There's been quite an uproar over the choice for a new president at Gallaudet University, America's pre-eminent college for the deaf.
Jane Fernandes's critics take issue with her leadership style in a lesser job on the Washington, D.C., campus. But Gallaudet's retiring president, King Jordan, who supports Ms. Fernandes, says the real reason many students and two-thirds of the faculty disapprove of her is that -- even though she was born, and is still, profoundly deaf -- she is considered "not deaf enough."
Ms. Fernandes's father, who could hear, and mother, who could not, taught young Jane to read lips and to speak. She did not learn American Sign Language until she was 23. Thus, to deaf activists, she was conceding deafness as a handicap by acting like those who can hear. Not only that, she went to mainstream schools with hearing students, did not attend Gallaudet, and married a man who can hear.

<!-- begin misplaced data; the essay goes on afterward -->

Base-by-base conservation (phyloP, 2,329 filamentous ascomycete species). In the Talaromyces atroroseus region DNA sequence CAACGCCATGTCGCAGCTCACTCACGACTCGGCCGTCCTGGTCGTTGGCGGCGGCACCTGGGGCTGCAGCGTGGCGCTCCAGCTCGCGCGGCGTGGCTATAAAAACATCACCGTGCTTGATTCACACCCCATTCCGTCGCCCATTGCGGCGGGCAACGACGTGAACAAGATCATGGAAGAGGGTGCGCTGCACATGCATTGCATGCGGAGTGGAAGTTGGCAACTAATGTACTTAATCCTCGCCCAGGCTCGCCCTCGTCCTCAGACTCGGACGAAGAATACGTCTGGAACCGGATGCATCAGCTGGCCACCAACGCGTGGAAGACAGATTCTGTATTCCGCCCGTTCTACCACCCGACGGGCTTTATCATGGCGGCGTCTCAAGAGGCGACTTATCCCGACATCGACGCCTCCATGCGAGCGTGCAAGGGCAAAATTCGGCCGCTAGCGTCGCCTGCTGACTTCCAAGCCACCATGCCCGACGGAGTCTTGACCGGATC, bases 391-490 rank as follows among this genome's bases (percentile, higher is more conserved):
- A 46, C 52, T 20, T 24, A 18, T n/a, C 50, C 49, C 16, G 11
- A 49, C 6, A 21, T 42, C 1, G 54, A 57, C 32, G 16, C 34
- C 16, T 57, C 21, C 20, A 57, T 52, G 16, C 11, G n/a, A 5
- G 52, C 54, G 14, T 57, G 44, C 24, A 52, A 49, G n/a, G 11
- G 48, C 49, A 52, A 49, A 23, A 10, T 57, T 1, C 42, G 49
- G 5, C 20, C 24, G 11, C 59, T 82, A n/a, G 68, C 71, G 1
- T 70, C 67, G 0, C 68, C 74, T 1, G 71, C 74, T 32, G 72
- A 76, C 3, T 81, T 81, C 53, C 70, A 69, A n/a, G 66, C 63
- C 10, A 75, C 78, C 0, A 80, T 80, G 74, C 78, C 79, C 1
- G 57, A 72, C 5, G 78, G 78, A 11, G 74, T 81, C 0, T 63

Alan Hurwitz, who also has been deaf from birth, is dean of the National Technical Institute for the Deaf, a college in Rochester, N.Y., that emphasizes math and sciences. He says the furor at Gallaudet reflects the shockwaves that have hit the deaf community in a nation where 85 percent of deaf youngsters now go to school with those who hear, and where cochlear implants are bringing the world of sound to many who were deaf. "Just as some historically black colleges are struggling with questions about what it means to be black in today's diverse society," Dean Hurwitz told VOA, "strong views are being expressed about who should be the face of Gallaudet University."
For purists in the deaf culture, that face must belong to someone born deaf to deaf parents who speaks fluently in American Sign Language, marries another deaf person, and produces deaf children.
In other words, deaf enough.